Anti-Discrimination Bill: What’s The Point?
Senate Bill 2814, known as Anti-Ethnic, Racial or Religious Discrimination and Profiling Act of 2011, continues to attract prejudice from the Church authorities after it was amended to recognize the rights of the Filipino LGBT community. With CBCP and majority of the Catholic groups acting as a major road block, this bill, which they believe might eventually lead to legalization of same-sex marriage, seems to be existing at the wrong place and at the wrong time.
Amidst the clamor brought about by the addition of some pro-gay provisions, the public is put in a social dilemma almost parallel to that of the RH Bill. Is it necessary to pass a law that will put LGBT rights into the limelight? Is it worth the time and effort considering that our conservative Catholic country is still partially chained in homophobia? The bill has good intentions but there are valid reasons why this bill is considered by many as irrelevant and pointless.
Equal Rights or Special Rights?
Anti-Discrimination Bill, who also has its other version fighting its way in the Congress, is said to be upholding rights of the LGBT community and not requesting for special rights or privileges. What it does, according to its salient provisions, is criminalize violations to the human rights and freedoms on the basis of sexual orientation and gender identity; the bill affirms and promotes human rights and freedoms that are enshrined in the Constitution. However, if they are not requesting special rights, why are they pushing and promoting this so-called anti-discrimination law in the first place? The Constitution should be strong enough to provide ample support for the Filipino people regardless of sexuality. Gays, lesbians, bisexuals, and transgenders should never be deprived of equal rights and support because they are human beings who are giving the same types of contributions to our country. No doubt that they are being looked down now because no matter where you put your eyes on, be it on a TV show with a gay impersonator as a laughing stock, inside the classroom wherein a teacher always use a gay student as a source of humor, or even the tambays making fun of transgenders proudly flaunting their colorful personalities, it is crystal clear that the society has established a wrong stereotype of what it is like to be a gay. What we have to do is to open our minds to diversity, destroy all existing forms of unfair stereotyping, and avoid discrimination in any situation. This bill might not be able to solve the root cause of gender discrimination in the country because we have been molded and conditioned by the Catholic Church whose values and beliefs in sexuality are deeply ingrained in our spirituality. Whether we view it as a plea for equal rights or special rights, our nation needs enlightenment more than a law that might even push the LGBT group further at the center of criticisms and homophobia.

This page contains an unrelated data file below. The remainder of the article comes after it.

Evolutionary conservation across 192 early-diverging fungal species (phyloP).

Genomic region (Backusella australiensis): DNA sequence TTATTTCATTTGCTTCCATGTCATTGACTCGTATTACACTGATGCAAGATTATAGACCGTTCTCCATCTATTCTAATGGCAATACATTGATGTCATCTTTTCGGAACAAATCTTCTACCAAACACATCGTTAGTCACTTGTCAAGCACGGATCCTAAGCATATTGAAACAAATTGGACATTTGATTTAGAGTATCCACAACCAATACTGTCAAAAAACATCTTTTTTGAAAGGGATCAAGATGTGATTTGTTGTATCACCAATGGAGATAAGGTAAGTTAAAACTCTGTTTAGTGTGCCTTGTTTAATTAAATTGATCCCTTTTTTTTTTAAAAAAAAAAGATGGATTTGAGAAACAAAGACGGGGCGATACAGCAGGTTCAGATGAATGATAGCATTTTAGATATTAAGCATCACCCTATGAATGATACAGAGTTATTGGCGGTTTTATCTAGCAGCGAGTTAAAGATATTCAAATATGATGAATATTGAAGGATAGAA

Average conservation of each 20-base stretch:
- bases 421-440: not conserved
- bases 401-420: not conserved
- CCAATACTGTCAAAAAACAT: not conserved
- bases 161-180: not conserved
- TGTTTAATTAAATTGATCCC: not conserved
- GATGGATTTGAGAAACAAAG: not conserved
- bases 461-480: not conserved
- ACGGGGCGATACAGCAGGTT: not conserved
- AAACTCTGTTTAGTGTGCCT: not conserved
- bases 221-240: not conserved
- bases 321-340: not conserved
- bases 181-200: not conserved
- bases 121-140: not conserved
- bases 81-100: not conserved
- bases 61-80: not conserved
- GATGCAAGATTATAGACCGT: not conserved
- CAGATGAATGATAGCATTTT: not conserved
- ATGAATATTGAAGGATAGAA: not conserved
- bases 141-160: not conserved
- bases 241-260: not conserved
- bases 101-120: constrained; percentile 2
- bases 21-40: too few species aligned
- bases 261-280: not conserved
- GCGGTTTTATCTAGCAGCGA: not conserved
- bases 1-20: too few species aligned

Church on Anti-Discrimination: Kill the Bill!
Albeit same-sex marriage is not part of the provision, CBCP is still firm on its belief that this bill might lead into something else if given the chance to be approved. Some speculates that it might be one of a series of steps carefully planned by the LGBT community and there is a possibility that same-sex marriage will be next in line in the future. Homosexuals clearly deserve respect, love, and equal treatment but this bill, which clearly opposes what the Church upholds, might just put the group into hot waters, putting additional intensity on the Church’s condemnation against homosexuality.Besides, like any other laws that are being put into waste, the bill might prove to be unsuccessful because at the end of the day, people have different views and opinions regarding homosexuality. We have a culture that has long been established and it will put more influence on people rather than a newly established law.
Anti-Discrimination law is not enough to create a change; we still need people’s cooperation and the Church’s tolerance. In the long run, the success of this bill will all depend on our society’s readiness to accept change and diversity. Filipinos should all promote equal rights and abhor discrimination but with our country’s status quo, we can tell that the ‘perfect time’ for this bill to be passed is yet to come.
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